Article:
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So I re-seated all 4 connectors on the BCM with the battery disconnected. While the battery was disconnected I did some extra diagnosing to make sure that there were no shorts or opens in the High speed and Low speed GMALAN, along with checking the continuity and resistance across the ignition switch connections. With all of that being said, on the crank relay connections in the fuse panel(with the crank relay removed), I am now getting +12V on pin 86, and 0V on pin 85, along with +12V on pin 30 with the ignition in start. Unfortunately the car still will not crank at all. I checked again the constant +12V and the signal wire. The constant 12V is there, but I am still not getting 12V on the signal wire at the starter, I'm still reading 0V. I swapped the relays with a sister relay in the fuse box, and still I get nothing. I took the relay out and energized pin 85/pin 86, sure enough I heard the relay clicking and the normally open contacts toggled closed(verified with ohm meter, 0.002 ohms or so). So next, I check across the battery for a drop in voltage, with the engine in start I get about a 2V drop across the battery terminals. So, with all of that being said, I'm now assuming that something in the starter solenoid is shorted. I'm really dreading having to pull off the starter to inspect as I don't have a floor jack to use at the moment. Anyone have any advice up to this point?

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post #7 of 18 (permalink) Old 03-30-2018, 03:30 PM Thread Starter
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Seems like I may be having similar problems that the guy is this thread had:

https://www.yourcobalt.com/forums/pro...-no-start.html

I kinda wish he would have came back and told us what the actual problem was..... :(
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post #8 of 18 (permalink) Old 03-30-2018, 05:32 PM Thread Starter
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Never mind, I don't have the exact same symptoms. The other guy was getting 12V on the start signal wire when it was disconnected, but 0V while connected. I'm getting 0V regardless if the signal wire is connected to the starter solenoid or not.

Still constant 12V @ Pin 30, 12V on Pin 86 and 0V on Pin 85 on the starter relay connections on the fuse block when the ignition is in start. I checked the resistance on the starter wire from Pin 87 to the end where it connects to the starter(with the wire disconnected from the starter) and it reads good, I also checked to make sure that this wire was not shorted to the engine ground, or any of the body grounds under the hood.

I'm now starting to think that something may have shorted out underneath the fuse block. Does anyone know of a better way of trying to diagnose this problem before I end up ripping out the fuse block under the hood?
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post #9 of 18 (permalink) Old 04-06-2018, 05:45 PM Thread Starter
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An update for anyone who cares.

I ended up using some alligator clips to check pin 85 and pin 86 of the crank relay while it is plugged in. When cranking, I expected to see a 12V drop across the relay coil when energized. Nope, 0V. With the relay still plugged in, I saw 12V on Pin 86, and 12V on Pin 85, which means that the circuit is not completing and the only thing left is for the ECM starter relay control to provide a ground on C1[Pin 31].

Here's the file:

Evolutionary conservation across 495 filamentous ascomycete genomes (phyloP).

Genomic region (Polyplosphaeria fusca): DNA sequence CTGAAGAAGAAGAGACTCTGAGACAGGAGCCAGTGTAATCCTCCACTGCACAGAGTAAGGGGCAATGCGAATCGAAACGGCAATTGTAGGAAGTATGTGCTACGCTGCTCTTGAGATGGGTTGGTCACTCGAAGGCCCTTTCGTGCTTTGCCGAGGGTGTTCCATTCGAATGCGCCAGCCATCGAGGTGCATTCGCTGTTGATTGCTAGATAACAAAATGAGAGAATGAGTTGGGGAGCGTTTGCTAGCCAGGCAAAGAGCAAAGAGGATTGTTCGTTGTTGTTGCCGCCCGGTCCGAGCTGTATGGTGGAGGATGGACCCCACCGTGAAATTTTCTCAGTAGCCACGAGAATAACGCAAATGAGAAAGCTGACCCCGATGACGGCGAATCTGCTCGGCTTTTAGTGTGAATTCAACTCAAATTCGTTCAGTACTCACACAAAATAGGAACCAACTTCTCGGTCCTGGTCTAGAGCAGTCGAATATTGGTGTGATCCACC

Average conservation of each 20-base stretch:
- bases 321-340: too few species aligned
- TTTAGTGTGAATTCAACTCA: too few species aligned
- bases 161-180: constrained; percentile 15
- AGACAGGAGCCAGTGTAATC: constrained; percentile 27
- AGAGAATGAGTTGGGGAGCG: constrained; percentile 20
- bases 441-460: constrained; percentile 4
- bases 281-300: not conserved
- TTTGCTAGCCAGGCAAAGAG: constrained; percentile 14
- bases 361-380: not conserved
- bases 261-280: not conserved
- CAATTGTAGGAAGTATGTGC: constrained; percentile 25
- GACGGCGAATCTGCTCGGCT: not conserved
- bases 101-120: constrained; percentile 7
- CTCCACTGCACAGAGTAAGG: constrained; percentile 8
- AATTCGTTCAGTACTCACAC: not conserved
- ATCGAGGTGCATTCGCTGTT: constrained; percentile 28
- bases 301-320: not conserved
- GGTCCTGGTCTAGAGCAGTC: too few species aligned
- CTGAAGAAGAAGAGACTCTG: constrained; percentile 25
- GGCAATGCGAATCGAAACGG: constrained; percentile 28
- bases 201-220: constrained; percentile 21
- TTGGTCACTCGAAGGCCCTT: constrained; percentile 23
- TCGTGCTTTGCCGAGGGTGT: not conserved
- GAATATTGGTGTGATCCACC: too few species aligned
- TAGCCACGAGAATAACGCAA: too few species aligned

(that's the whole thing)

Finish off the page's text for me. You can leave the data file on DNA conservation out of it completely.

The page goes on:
From what I read in the documentation in the Chiltons manual online, the only things that are needed for this is for the ECM to see 12V on the "Clutch Start Signal" C1[Pin 56] and a start signal from the BCM via the High Speed GMLAN(The initial signal is supposed to come from the Theft Deterrent Module to the BCM via the Low Speed GMLAN). I verified 12V on the ECM "Clutch Start Signal" C1[Pin 56] and had no control module communication faults which I would have expected to see if any control module was not communicating(via the OBD2 connection with scan tool). If the Theft Deterrent Module was not providing the correct signal to the BCM, I assume I should have had the security light pop up on the dash when trying to start.

Anyhow, during my diagnostic process, I ended up wiggling some wires around on the left side of the steering column (I already had the covers removed) and the car started the next time I tried to crank the engine. I could repeatedly start the vehicle a few times, but then I couldn't. After constantly wiggling more wires around and trying to start, the car started again. It was hit or miss after that and I could not narrow it down to one specific wire as there are a ton of wires in the suspected wire harness.

Apparently now it looks like I have a issue with the wiring near the steering column. I just don't understand logically how or what wire(s) would actually be causing this issue. I will update this post when I have more information, until then feel free to provide any additional help, or any input on anything that I'm wrong about, or something that I may have missed.
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post #10 of 18 (permalink) Old 04-07-2018, 05:21 AM
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Thanks for the update and good luck finding that loose wire...
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chevy cobalt , no start , pontiac g5 , starter relay , starter voltage